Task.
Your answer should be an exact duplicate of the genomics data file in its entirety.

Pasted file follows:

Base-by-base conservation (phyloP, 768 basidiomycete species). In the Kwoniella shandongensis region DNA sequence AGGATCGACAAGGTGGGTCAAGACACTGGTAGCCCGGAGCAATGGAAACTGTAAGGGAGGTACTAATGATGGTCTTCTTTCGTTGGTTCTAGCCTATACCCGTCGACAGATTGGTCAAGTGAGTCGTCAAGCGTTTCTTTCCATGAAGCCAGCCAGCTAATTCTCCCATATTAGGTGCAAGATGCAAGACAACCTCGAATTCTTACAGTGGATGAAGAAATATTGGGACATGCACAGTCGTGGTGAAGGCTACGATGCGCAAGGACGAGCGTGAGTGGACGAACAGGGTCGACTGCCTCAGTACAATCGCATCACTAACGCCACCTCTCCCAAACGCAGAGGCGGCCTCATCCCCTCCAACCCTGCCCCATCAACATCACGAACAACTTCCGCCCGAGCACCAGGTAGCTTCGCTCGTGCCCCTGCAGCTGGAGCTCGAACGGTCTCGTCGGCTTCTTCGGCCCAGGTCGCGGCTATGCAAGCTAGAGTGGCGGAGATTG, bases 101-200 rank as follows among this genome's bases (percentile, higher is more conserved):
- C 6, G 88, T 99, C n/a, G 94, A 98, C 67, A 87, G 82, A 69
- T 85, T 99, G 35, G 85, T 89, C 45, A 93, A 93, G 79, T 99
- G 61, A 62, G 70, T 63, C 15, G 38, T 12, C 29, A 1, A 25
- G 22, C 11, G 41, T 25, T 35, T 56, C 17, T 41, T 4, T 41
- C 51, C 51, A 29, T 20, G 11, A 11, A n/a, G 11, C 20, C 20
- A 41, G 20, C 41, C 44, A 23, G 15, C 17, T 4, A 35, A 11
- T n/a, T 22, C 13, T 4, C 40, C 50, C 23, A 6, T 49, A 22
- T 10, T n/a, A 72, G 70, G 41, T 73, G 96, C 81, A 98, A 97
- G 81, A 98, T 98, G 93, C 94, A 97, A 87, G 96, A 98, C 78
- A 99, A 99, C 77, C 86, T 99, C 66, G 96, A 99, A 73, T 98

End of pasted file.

Base-by-base conservation (phyloP, 768 basidiomycete species). In the Kwoniella shandongensis region DNA sequence AGGATCGACAAGGTGGGTCAAGACACTGGTAGCCCGGAGCAATGGAAACTGTAAGGGAGGTACTAATGATGGTCTTCTTTCGTTGGTTCTAGCCTATACCCGTCGACAGATTGGTCAAGTGAGTCGTCAAGCGTTTCTTTCCATGAAGCCAGCCAGCTAATTCTCCCATATTAGGTGCAAGATGCAAGACAACCTCGAATTCTTACAGTGGATGAAGAAATATTGGGACATGCACAGTCGTGGTGAAGGCTACGATGCGCAAGGACGAGCGTGAGTGGACGAACAGGGTCGACTGCCTCAGTACAATCGCATCACTAACGCCACCTCTCCCAAACGCAGAGGCGGCCTCATCCCCTCCAACCCTGCCCCATCAACATCACGAACAACTTCCGCCCGAGCACCAGGTAGCTTCGCTCGTGCCCCTGCAGCTGGAGCTCGAACGGTCTCGTCGGCTTCTTCGGCCCAGGTCGCGGCTATGCAAGCTAGAGTGGCGGAGATTG, bases 101-200 rank as follows among this genome's bases (percentile, higher is more conserved):
- C 6, G 88, T 99, C n/a, G 94, A 98, C 67, A 87, G 82, A 69
- T 85, T 99, G 35, G 85, T 89, C 45, A 93, A 93, G 79, T 99
- G 61, A 62, G 70, T 63, C 15, G 38, T 12, C 29, A 1, A 25
- G 22, C 11, G 41, T 25, T 35, T 56, C 17, T 41, T 4, T 41
- C 51, C 51, A 29, T 20, G 11, A 11, A n/a, G 11, C 20, C 20
- A 41, G 20, C 41, C 44, A 23, G 15, C 17, T 4, A 35, A 11
- T n/a, T 22, C 13, T 4, C 40, C 50, C 23, A 6, T 49, A 22
- T 10, T n/a, A 72, G 70, G 41, T 73, G 96, C 81, A 98, A 97
- G 81, A 98, T 98, G 93, C 94, A 97, A 87, G 96, A 98, C 78
- A 99, A 99, C 77, C 86, T 99, C 66, G 96, A 99, A 73, T 98